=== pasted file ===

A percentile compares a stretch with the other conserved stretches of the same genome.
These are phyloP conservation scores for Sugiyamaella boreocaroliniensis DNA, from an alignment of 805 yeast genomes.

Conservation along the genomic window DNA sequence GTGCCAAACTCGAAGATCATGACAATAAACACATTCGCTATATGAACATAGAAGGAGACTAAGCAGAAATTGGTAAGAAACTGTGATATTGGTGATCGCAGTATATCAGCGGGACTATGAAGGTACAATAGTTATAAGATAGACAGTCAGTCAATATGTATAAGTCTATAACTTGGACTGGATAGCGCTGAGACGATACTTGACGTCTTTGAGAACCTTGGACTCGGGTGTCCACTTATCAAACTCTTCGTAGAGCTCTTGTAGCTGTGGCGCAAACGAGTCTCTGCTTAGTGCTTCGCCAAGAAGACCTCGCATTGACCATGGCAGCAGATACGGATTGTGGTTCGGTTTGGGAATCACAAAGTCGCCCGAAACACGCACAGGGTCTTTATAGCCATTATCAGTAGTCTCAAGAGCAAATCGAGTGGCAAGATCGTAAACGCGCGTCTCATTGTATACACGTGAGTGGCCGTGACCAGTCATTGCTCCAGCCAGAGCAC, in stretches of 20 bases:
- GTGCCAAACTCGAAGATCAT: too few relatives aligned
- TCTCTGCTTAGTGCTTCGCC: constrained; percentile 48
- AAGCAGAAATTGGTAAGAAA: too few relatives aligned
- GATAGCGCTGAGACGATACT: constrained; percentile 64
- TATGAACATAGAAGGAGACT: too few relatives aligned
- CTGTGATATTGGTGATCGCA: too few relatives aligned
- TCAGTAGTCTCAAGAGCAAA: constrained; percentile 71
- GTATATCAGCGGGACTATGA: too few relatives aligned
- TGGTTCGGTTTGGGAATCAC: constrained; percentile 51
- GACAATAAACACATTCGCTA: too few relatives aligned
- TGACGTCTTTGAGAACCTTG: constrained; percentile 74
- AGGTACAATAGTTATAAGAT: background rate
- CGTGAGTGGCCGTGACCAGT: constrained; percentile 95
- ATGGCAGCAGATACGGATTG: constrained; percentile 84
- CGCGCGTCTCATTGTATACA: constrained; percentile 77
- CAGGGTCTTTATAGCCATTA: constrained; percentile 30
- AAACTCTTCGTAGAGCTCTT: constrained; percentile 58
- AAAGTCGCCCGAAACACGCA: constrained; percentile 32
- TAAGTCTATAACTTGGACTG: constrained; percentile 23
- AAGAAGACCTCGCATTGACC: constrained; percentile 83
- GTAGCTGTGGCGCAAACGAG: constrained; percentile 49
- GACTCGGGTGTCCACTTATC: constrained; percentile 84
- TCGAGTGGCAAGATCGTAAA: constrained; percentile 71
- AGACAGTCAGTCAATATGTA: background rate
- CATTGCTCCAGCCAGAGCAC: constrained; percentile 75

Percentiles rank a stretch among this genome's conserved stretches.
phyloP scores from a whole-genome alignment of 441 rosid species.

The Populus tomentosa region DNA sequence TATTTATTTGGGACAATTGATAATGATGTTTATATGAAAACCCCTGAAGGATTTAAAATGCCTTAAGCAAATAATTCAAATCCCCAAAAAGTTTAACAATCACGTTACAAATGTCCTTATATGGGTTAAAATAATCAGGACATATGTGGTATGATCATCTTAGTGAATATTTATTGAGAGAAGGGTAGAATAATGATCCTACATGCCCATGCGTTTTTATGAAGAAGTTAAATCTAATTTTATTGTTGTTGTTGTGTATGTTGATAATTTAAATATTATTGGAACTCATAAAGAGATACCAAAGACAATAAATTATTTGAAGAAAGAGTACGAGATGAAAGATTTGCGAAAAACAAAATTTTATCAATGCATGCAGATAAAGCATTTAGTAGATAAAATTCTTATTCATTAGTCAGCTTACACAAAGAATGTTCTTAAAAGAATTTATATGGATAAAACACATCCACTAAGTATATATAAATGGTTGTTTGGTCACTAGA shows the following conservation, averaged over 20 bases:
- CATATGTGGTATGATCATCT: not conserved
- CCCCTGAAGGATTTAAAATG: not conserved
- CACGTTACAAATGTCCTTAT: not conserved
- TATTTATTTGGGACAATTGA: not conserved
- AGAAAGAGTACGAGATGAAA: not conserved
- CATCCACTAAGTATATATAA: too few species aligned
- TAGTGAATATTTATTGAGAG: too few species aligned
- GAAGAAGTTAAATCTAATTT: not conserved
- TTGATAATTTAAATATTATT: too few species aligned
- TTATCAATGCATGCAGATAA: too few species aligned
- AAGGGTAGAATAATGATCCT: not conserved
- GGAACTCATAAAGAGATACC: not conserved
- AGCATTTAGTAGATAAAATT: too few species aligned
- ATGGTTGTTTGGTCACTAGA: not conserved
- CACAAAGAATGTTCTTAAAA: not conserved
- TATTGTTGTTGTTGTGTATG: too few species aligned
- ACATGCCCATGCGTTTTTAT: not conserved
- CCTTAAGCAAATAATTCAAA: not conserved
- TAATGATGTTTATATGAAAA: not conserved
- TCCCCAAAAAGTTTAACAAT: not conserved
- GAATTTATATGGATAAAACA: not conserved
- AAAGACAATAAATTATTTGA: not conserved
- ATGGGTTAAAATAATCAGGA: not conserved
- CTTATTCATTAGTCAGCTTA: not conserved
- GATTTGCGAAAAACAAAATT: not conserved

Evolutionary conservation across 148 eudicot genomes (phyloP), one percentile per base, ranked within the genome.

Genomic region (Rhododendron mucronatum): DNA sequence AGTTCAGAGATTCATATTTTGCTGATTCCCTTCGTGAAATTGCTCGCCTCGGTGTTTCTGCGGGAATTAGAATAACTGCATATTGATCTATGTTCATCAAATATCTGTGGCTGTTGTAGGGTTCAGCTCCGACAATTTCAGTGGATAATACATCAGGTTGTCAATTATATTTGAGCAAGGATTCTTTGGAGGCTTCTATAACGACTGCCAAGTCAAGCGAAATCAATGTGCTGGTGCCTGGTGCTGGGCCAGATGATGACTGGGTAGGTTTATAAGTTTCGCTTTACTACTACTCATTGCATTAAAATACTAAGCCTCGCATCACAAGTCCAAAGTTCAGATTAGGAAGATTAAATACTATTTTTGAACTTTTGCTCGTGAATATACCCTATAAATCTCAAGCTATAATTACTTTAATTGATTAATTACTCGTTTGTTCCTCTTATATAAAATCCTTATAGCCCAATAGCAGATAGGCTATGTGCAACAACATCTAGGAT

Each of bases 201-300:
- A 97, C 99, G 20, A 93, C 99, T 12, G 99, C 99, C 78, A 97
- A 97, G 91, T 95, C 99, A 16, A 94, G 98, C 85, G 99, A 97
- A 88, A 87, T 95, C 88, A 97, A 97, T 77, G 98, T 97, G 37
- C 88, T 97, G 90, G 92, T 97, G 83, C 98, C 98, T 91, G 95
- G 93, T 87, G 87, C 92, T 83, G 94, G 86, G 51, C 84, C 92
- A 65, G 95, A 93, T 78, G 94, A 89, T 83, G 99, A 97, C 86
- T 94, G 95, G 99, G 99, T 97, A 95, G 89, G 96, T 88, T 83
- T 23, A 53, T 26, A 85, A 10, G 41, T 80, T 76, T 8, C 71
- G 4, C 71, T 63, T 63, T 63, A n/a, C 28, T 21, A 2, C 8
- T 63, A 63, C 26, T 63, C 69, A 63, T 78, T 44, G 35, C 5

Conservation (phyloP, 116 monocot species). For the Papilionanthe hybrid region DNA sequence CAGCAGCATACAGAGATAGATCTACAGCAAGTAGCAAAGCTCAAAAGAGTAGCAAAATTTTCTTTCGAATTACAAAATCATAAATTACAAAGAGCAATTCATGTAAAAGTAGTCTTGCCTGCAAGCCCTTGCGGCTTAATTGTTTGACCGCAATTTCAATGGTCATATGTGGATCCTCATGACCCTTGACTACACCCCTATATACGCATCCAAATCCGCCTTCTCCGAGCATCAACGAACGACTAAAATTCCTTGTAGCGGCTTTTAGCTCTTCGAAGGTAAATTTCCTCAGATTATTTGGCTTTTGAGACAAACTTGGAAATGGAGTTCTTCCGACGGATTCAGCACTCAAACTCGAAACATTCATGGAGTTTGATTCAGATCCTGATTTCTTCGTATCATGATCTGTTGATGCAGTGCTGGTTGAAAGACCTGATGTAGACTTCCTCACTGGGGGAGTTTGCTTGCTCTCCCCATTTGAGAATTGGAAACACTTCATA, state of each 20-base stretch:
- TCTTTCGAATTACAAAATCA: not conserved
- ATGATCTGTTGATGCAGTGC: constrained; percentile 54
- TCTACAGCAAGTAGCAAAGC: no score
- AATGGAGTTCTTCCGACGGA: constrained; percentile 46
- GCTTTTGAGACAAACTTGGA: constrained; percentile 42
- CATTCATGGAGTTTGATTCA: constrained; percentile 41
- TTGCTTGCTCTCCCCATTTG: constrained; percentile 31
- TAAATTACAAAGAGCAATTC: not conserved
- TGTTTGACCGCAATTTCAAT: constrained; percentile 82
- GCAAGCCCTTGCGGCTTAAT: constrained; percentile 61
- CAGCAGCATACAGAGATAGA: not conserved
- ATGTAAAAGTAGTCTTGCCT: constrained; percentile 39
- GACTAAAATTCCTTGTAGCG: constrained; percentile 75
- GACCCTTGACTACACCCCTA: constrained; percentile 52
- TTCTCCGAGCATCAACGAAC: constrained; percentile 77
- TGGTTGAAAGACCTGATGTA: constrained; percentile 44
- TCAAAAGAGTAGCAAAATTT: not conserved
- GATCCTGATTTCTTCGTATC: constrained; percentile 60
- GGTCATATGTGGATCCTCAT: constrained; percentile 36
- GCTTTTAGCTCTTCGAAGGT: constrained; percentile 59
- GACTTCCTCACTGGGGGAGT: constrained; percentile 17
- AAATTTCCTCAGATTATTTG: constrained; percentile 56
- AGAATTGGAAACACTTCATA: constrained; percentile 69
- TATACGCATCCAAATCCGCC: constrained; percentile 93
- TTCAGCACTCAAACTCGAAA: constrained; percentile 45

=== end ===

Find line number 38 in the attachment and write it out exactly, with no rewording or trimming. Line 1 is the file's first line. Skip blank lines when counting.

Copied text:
- TAGTGAATATTTATTGAGAG: too few species aligned